Having negotiated collateral warranties with all sorts of contractors, professionals and others for more than 15 years, I am concerned by the waste of time and effort involved in negotiating. This often arises from lack of understanding.
Collateral warranties are designed to create contractual rights where otherwise only common law duties of care would exist. Such duties of care are not regarded as satisfactory by those who would have to enforce them because there are limits on the damages that can be recovered if they are breached, and there are problems with enforceability.
Originally, that was the only purpose of collateral warranties, but they now include insurance and copyright provisions and often what are called “step-in” rights. These will all be dealt with in later articles in this series.
Warranties were originally resisted by those asked to give them (or rather, by their insurers) because it was thought that they extended the liability that would otherwise exist. However, they are now generally accepted, although negotiations over their content can be ferocious. They have become acceptable because they now include clauses making it clear that the contractor has no greater liability to the beneficiary than it has to its client and has the same defences to a claim by the beneficiary. Some warranties go further and include express limits on liability and “net contribution” clauses.
For reasons that are not clear, warranties are in general only sought from those who have a design responsibility, but there is no logical reason why a contractor with no design responsibility should not give a warranty in respect of matters such as workmanship and co-ordination. This is, in fact, becoming more common. The exception to all of this is the QS who has always been required to give warranties.
Having negotiated collateral warranties for more than 15 years, I am concerned by the waste of time and effort involved in negotiating, often arising from lack of understanding
The parties will be the contractor (or consultant or subcontractors) and the beneficiary — usually a bank, a purchaser or tenant of the development or, in certain cases, the developer. If the warranty contains step-in rights, the contractor’s client will have to be a party because the step-in rights overrule the client’s contractual rights.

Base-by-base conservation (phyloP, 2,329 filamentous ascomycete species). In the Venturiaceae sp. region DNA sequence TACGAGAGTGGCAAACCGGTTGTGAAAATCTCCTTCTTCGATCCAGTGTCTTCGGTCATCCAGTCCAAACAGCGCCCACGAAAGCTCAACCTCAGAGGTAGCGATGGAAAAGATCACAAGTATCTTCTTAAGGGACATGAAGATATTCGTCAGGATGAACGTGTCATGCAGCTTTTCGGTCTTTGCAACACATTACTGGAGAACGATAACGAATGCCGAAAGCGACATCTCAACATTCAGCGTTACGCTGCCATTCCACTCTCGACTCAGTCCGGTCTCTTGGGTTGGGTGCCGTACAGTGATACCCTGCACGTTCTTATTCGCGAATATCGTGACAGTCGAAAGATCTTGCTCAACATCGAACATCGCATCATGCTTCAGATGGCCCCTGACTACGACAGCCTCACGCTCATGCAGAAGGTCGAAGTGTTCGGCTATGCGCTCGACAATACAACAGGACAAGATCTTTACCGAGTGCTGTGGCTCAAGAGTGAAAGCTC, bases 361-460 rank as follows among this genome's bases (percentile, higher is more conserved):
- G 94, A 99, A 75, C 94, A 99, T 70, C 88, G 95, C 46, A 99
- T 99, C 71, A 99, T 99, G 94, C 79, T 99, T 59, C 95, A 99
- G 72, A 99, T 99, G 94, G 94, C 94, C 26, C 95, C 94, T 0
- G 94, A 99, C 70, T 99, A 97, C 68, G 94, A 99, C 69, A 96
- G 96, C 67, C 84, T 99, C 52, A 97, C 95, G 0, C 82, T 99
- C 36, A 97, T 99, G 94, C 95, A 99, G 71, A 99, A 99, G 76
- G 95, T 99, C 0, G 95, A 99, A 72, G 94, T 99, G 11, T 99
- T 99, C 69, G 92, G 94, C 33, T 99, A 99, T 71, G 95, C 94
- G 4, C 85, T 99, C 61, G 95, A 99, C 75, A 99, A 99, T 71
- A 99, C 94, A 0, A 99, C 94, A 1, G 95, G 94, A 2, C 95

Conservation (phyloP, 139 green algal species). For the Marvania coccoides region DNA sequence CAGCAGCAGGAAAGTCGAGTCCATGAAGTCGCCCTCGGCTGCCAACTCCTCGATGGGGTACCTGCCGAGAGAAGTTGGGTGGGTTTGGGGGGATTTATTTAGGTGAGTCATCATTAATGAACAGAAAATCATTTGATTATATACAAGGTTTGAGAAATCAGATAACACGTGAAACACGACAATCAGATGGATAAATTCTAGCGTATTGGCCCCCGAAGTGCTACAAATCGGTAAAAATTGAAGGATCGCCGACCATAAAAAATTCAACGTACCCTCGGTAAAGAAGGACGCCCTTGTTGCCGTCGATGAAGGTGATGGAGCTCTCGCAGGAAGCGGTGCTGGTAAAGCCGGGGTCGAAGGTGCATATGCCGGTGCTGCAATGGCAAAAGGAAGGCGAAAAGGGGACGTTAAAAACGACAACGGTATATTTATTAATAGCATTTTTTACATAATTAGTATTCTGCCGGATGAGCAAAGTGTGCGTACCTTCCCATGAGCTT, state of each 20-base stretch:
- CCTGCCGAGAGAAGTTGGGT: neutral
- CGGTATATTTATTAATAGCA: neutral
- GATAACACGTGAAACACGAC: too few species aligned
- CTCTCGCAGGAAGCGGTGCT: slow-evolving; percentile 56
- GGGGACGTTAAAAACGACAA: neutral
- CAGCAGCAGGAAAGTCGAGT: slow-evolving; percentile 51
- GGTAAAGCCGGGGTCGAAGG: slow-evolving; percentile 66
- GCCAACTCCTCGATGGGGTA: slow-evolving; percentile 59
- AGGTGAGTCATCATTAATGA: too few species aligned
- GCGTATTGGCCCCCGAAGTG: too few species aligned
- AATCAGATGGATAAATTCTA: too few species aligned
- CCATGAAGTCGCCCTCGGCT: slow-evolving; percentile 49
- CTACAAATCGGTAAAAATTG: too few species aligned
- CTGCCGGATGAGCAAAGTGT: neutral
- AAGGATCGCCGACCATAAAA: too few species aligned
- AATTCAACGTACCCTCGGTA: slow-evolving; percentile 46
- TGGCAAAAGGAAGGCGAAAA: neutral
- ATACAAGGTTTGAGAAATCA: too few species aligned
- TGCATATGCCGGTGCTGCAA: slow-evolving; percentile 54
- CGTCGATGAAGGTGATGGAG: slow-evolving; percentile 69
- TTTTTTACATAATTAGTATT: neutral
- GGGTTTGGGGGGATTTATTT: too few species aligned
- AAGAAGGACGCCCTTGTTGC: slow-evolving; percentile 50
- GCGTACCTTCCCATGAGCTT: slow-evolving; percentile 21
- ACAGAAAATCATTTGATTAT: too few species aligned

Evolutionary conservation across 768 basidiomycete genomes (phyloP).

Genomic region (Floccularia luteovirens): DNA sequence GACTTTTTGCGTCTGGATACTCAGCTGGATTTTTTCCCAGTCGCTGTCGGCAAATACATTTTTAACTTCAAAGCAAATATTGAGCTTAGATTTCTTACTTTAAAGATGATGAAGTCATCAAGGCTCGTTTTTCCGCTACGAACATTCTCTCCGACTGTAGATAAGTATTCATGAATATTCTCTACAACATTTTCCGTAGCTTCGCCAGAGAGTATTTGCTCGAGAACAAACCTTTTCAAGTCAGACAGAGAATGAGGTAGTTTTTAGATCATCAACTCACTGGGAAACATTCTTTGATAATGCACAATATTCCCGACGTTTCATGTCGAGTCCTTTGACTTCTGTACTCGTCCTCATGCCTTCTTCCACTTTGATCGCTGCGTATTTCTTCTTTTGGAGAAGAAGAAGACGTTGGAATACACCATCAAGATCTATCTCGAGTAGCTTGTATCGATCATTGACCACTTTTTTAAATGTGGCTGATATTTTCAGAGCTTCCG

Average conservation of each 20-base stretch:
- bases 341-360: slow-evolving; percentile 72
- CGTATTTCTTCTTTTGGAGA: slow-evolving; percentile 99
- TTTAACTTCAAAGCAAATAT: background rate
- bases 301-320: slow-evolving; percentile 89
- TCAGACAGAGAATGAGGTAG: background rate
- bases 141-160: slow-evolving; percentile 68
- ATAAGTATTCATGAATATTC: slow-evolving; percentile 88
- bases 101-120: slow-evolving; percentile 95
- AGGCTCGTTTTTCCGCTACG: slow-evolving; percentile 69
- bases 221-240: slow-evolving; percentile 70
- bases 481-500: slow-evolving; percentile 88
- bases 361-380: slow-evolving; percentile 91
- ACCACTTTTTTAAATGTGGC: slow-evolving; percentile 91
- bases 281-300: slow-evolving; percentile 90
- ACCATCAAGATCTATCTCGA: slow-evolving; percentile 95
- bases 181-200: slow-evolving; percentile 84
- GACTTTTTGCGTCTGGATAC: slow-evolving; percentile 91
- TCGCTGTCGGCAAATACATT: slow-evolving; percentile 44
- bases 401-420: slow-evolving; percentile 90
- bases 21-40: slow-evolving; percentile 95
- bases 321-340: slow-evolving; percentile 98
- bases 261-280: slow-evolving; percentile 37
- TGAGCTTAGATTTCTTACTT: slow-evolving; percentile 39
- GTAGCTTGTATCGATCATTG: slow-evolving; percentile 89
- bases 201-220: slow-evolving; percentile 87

Words to the effect “which expression shall include its successors in title and assigns” may appear after the name of one or more of the parties. If they appear after the name of the beneficiary, they may mean that the warranty can be assigned again and again. If the words do not appear after the contractor’s name, the warranty may not be enforceable if the contractor gets taken over.
It is not necessary to be concerned about the descriptions given to parties. If a subcontractor is referred to as “the Contractor” throughout the warranty, this does not mean it is liable as if it was the main contractor. The warranty only requires the giver to perform the obligations it actually has, whatever they are.
These appear after the names of the parties and will usually be headed “Recitals” or “Introduction” or, in old fashioned documents, begin with the word “Whereas”. These paragraphs set the scene so that anyone reading the document can understand the background. They should briefly describe the nature of the project, the roles of the parties and why the warranty is being entered into. However, they do not impose obligations on either party.
The next article will look at the core of the collateral warranty – the provisions containing the contractor’s undertakings to the beneficiaries.
Neil White is head of the construction and engineering group at Taylor Joynson Garrett.